Alaska is the farthest north and west US state. Portions of the state are due north of Hawai’i and the Marquesas Islands. It is also the largest state, so unless you are planning to spend a month here, I’m going to make the strong suggestion that you focus on a particular region. Alaska is not really a place where you can sprint and do all the things in a week so we are breaking it down into a three-part series: Southeast Alaska, South Central Alaska (including Denali), and the Best of the Rest (including lodges, aurora viewing, and places off the beaten path).
When most people think of Alaska, they picture this:
Commercial fishing boats in the Sitka harbor, Sitka, Alaska. (Patrick J Endres / AlaskaPhotoGraphics.com)
People also think of whales. That’s not wrong for a good portion of the state, as rugged coastline and pristine mountains cover most of the southern area. Southeast (SE) Alaska is all raw beauty with amazing wildlife. The whole state is rich in Alaska Native (the terminology used for Indigenous people here) heritage and culture. Living off the land, fishing, and hunting are all integral parts of the general Alaskan culture (as I’m sure you have observed from the abundance of TV shows featuring these types of folks and industries!).
Southeast Alaska is composed of a thin strip of land running up the west coast of Canada and a collection of islands. If you make a fist and stick your thumb out pointing down, SE Alaska is the thumb. Most tourism here occurs by boat because of the terrain.
There are a lot of different cruise boats that come to Alaska, ranging from huge floating cities to small National Geographic ones. I’m not going to pretend to be a cruise expert, but I’ve had friends do them all, and your family’s travel style/preferences will determine which is best for you. The cruises sail up the inner passage (usually out of Seattle or Vancouver, BC) between islands, stopping in small port cities throughout. Many of them end in Seward or Whittier and transfer you to Anchorage to fly back out. Typical excursions include flight-seeing, kayaking, visiting glaciers, hiking, and fishing trips.
If cruises aren’t your idea of a fun vacation, you should know that SE Alaska has a very limited road system so it is not possible to do a road trip in the traditional sense. Even our capital, Juneau, does not have a road system. Boats and planes are the name of the game in this region. The SE version of a road trip would involve taking the Alaska Ferry (starting in Bellingham, Washington) and hopping on and off in ports of call throughout SE Alaska.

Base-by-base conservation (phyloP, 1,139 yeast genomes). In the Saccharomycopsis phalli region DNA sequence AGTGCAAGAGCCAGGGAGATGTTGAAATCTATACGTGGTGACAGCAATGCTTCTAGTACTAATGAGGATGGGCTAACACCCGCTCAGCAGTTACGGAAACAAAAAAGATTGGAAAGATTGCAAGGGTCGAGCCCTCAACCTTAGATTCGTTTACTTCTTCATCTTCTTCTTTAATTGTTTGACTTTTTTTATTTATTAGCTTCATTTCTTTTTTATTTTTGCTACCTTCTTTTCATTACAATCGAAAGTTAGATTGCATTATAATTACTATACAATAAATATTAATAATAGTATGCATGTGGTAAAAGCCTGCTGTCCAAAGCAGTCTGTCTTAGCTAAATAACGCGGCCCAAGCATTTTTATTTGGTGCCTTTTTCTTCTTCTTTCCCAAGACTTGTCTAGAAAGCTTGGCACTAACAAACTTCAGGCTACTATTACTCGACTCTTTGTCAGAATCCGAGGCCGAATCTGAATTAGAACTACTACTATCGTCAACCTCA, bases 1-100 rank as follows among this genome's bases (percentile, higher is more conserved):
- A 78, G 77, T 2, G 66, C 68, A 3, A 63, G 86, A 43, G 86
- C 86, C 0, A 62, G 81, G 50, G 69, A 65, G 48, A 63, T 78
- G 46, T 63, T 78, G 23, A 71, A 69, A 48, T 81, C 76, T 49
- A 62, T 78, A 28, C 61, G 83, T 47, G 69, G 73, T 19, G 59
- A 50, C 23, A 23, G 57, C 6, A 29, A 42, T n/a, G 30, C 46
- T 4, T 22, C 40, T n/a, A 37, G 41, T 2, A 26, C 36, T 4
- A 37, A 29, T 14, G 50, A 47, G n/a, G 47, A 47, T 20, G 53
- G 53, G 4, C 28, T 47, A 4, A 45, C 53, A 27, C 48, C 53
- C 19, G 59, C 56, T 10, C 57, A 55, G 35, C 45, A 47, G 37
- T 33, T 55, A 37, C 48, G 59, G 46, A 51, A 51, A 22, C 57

The Big Three
The three big towns in SE Alaska are Ketchikan, Sitka, and Juneau. Ketchikan and Sitka, populations of just over 8,000 each, both have beautiful views and that “fishing village on the side of a mountain” feel to them. Ketchikan’s airport is an adventure of its own, as it is located on an island which you have to take a ferry to and from.
Both Ketchikan and Sitka are in the ancestral lands of the Tlingit tribe. Ketchikan also has Haida and Tsimshian heritage. Both have beautiful totem parks and cultural centers such as Totem Bight State Historical Park, Potlatch Totem Park, Saxman Village Totem Park, and Sitka National Historical Park. Native crafts, carvings, and other goods can be easily spotted by a silver hand sticker that certifies authenticity.
When visiting Ketchikan, some great eats can be found at Bar Harbor Ale House, located in town on Berth 4. Or try the Barn Door at Knudson Cove Marina for great burgers, fish, and shakes!
In Sitka, there are plenty of places to explore like Fortress of the Bear, the Raptor Center, and Castle Hill. The golf course is really unique too! Some great family-friendly hikes are around Totem Park (where you can see salmon in the river), Cross trail, and Heart Lake/Thimbleberry Lake trail. Harbor Mountain and Verstovia are tougher hikes but reward you with great views! Stargavan campground (at Mosquito Cove) has lots of trails and you can always see bears with cubs in the summer. Once you’ve worked up an appetite, try one of many great restaurants:
- Ludvigs Restaurant (open in the summer – they do a chowder cart in the off-season)
- Mean Queen (pizza)
- Asian Palace/Little Tokyo
- Fisheye Cafe (smoothies, crepes)
- Pel Meni
If you stop in Juneau, make sure you check out Mendenhall Glacier Visitor Center. There are many trails where you can often spot spawning salmon and black bears in July and August. Macaulay Salmon Hatchery & Aquarium is a great place to learn about the fascinating salmon spawning process. Finally, check out Mount Roberts Tram (including Mount Roberts Alpine Loop Trail) to get some incredible views! Other great hikes to explore include Perseverance Trail, East Glacier Loop (Mendenhall Glacier), and Treadwell Mine Historic Trail. Delicious eats can be found at:
- The Hangar On the Wharf
- Twisted Fish Company
- Deckhand Daves
- Tracy’s King Crab Shack
I’ll leave you with a couple of pro tips:
- In the fall and winter, flights in and around SE Alaska can be a challenge due to high winds, limited visibility, and tricky and short runways for landings. Most Alaskans have a story of being on the ground somewhere in SE Alaska when the flights couldn’t go. Be prepared to go with the flow if you are visiting during that time of year.
- SE Alaska has great fishing charters. Fish run at different times of the year and there are many off-the-beaten-path lodges on remote islands if you want a weeklong fishing adventure. Lodge guests generally fly into one of the larger airports and then take a floatplane out to the lodge. These locations are all-inclusive and will pack your catch for transport.
Have you visited SE Alaska? Tell us about your hidden gems and attractions that are not to be missed. Stay tuned for parts II and III where I’ll share even more about this beautiful state.
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